Position your play equipment so you can see it from the house. A view from the kitchen window, for example, allows you to watch the kids while you cook dinner.
If you're going to have a sandbox, get one with a cover that you'll keep closed when your child isn't in it. That way you prevent the neighborhood pets from turning it into a giant litter box, making it a breeding ground for parasites and germs.
Many of the same safety rules for public playgrounds apply to your home playground, too. You'll need a six-foot buffer zone between the equipment and any obstructions such as garages, fences, trees, utility poles, or wires. Soft surfaces—typically wood chips or sand—should extend several feet out from the equipment.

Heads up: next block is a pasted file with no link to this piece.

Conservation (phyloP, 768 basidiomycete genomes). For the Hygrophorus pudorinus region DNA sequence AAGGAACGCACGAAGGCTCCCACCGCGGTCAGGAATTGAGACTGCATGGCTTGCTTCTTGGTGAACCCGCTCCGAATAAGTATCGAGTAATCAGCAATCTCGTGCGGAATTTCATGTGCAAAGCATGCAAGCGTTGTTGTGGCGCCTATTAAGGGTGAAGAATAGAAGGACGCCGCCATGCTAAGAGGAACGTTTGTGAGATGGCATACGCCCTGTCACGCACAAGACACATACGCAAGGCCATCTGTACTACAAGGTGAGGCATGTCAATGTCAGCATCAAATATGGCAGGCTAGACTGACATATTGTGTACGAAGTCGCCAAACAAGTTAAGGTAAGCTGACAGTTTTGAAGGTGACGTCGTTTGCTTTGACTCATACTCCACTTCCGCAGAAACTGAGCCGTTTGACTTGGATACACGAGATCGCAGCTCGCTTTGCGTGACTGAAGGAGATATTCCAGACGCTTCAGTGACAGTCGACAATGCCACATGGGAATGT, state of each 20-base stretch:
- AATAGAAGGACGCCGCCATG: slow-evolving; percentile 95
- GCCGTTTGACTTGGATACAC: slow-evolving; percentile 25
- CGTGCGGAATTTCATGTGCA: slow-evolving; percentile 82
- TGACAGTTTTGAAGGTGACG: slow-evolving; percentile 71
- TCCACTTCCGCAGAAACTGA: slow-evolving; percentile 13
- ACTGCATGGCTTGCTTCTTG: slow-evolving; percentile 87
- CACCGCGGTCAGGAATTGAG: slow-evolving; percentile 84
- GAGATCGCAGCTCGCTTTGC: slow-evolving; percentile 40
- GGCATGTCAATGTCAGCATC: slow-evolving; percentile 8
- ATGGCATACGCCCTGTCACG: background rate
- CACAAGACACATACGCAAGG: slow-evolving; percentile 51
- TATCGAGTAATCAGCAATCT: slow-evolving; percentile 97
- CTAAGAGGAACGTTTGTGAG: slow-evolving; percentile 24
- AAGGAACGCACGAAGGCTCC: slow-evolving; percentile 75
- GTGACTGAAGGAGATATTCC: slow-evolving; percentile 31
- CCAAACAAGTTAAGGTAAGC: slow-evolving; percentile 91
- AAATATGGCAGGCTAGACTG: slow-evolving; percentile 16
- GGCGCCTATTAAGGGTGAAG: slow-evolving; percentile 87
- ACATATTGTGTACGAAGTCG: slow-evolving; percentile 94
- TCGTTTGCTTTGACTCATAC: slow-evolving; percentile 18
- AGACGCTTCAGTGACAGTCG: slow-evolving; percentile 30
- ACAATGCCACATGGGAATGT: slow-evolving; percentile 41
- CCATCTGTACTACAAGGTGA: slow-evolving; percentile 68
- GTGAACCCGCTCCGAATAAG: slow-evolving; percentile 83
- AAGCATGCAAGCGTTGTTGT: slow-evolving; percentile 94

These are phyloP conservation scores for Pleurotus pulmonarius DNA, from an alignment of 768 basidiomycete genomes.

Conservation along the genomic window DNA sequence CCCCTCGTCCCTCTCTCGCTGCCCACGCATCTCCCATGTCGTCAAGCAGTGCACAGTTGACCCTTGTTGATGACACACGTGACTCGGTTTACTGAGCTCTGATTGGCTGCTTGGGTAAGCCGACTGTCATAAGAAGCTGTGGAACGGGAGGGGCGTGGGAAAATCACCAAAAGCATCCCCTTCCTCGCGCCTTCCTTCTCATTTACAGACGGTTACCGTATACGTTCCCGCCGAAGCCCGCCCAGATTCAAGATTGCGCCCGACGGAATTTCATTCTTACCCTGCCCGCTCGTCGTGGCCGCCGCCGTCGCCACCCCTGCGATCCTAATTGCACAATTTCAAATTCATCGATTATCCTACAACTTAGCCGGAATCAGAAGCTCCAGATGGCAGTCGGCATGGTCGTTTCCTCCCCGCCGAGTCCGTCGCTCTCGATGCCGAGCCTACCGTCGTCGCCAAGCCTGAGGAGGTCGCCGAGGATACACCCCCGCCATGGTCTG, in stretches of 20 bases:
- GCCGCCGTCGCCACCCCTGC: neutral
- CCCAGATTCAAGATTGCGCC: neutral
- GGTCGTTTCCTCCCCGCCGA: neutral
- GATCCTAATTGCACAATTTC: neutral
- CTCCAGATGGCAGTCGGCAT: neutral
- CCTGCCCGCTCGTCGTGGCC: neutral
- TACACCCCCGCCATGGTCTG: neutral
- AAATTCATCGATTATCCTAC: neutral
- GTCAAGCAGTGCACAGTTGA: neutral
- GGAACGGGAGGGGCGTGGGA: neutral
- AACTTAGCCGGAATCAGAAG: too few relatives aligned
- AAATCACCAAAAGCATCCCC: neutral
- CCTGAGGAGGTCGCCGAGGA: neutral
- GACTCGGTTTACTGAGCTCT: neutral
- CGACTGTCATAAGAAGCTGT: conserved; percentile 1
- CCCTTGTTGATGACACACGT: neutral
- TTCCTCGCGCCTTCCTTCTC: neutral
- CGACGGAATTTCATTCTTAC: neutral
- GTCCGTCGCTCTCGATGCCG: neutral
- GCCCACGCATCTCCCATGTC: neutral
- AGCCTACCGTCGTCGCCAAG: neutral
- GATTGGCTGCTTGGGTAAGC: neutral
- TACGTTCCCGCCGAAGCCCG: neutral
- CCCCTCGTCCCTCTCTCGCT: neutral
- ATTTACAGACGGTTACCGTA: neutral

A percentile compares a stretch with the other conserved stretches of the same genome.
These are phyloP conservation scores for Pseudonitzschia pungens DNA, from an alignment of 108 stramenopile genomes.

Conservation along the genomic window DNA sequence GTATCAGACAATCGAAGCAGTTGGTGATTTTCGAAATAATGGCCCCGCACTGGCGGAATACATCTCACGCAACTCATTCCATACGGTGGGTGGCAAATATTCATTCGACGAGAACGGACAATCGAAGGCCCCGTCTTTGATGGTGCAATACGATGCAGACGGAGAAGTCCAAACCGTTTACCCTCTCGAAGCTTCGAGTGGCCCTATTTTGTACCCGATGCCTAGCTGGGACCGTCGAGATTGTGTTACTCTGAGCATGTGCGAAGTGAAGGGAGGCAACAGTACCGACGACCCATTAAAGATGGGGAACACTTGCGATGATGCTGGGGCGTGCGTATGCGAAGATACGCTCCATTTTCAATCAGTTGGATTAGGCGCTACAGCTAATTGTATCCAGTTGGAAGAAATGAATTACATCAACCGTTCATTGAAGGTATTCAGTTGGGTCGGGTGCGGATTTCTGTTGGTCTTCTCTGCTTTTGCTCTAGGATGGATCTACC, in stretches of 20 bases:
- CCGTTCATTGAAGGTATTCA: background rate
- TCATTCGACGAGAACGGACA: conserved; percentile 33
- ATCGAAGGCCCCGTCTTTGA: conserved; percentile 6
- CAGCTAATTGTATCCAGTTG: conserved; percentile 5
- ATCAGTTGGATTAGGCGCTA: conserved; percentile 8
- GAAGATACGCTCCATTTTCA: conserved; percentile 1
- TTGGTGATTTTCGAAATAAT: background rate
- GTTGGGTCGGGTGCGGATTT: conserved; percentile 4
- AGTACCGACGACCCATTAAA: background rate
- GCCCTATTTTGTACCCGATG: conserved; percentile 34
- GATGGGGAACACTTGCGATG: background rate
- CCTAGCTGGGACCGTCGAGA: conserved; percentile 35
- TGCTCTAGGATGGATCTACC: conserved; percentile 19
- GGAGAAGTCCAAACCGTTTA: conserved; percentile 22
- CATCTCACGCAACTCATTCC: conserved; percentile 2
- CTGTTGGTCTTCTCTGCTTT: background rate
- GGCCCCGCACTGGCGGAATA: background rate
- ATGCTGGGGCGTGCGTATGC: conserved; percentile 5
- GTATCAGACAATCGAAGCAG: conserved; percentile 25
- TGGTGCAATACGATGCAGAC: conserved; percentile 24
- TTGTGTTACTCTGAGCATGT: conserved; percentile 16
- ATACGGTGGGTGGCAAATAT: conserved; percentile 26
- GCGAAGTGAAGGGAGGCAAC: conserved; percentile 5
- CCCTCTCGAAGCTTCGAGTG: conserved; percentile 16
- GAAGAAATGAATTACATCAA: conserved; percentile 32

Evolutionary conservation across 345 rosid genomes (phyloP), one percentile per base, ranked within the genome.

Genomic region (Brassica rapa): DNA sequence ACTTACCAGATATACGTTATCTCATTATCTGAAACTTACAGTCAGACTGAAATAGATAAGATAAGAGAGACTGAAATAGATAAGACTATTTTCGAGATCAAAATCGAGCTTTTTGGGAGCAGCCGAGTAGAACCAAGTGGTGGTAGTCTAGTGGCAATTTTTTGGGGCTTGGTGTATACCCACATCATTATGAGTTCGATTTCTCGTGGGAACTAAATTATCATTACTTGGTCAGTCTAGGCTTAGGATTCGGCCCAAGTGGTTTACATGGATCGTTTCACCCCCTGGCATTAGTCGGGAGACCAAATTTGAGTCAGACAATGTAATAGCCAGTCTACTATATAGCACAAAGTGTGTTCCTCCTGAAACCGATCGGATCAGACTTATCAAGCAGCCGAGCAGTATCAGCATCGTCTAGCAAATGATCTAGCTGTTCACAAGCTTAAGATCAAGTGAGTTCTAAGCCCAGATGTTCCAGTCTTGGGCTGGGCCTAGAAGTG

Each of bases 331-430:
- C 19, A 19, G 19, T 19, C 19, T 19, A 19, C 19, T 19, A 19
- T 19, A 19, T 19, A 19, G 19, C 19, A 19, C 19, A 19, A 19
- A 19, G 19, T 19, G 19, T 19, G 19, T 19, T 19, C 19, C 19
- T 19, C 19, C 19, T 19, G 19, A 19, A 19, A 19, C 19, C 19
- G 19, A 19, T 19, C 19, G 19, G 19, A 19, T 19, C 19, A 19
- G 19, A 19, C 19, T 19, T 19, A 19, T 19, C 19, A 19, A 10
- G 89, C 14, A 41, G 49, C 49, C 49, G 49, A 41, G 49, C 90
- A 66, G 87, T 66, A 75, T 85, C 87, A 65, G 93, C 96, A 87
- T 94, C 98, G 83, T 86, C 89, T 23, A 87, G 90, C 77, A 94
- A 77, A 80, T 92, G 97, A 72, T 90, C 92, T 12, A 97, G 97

Don't buy play equipment too big for your preschooler. Buy pieces that are the right size for her now and add larger pieces later, rather than buying something she'll grow into. If your play equipment must accommodate older siblings, too, supervise the younger one carefully.
Prices for backyard play sets vary, with metal generally costing less than wood. A higher price doesn't necessarily mean you're getting safer equipment, though. Regardless of what you buy, if you install it yourself, make sure you follow the manufacturer's directions carefully.
Manufacturers of metal swing sets recommend that the legs be anchored so they cannot tip over when energetic kids swing on them. Most companies suggest setting the legs in concrete.
Plastic climbing equipment is popular with the preschool set. However, hundreds of children have been hurt, a few fatally, because the climbing gyms were used indoors in homes or day care centers The CPSC and manufacturers warn that climbing gyms should not be put on wood or cement floors and that even carpeting doesn't provide adequate injury protection. This equipment should be placed outdoors on sand, mulch, or another shock-absorbing surface.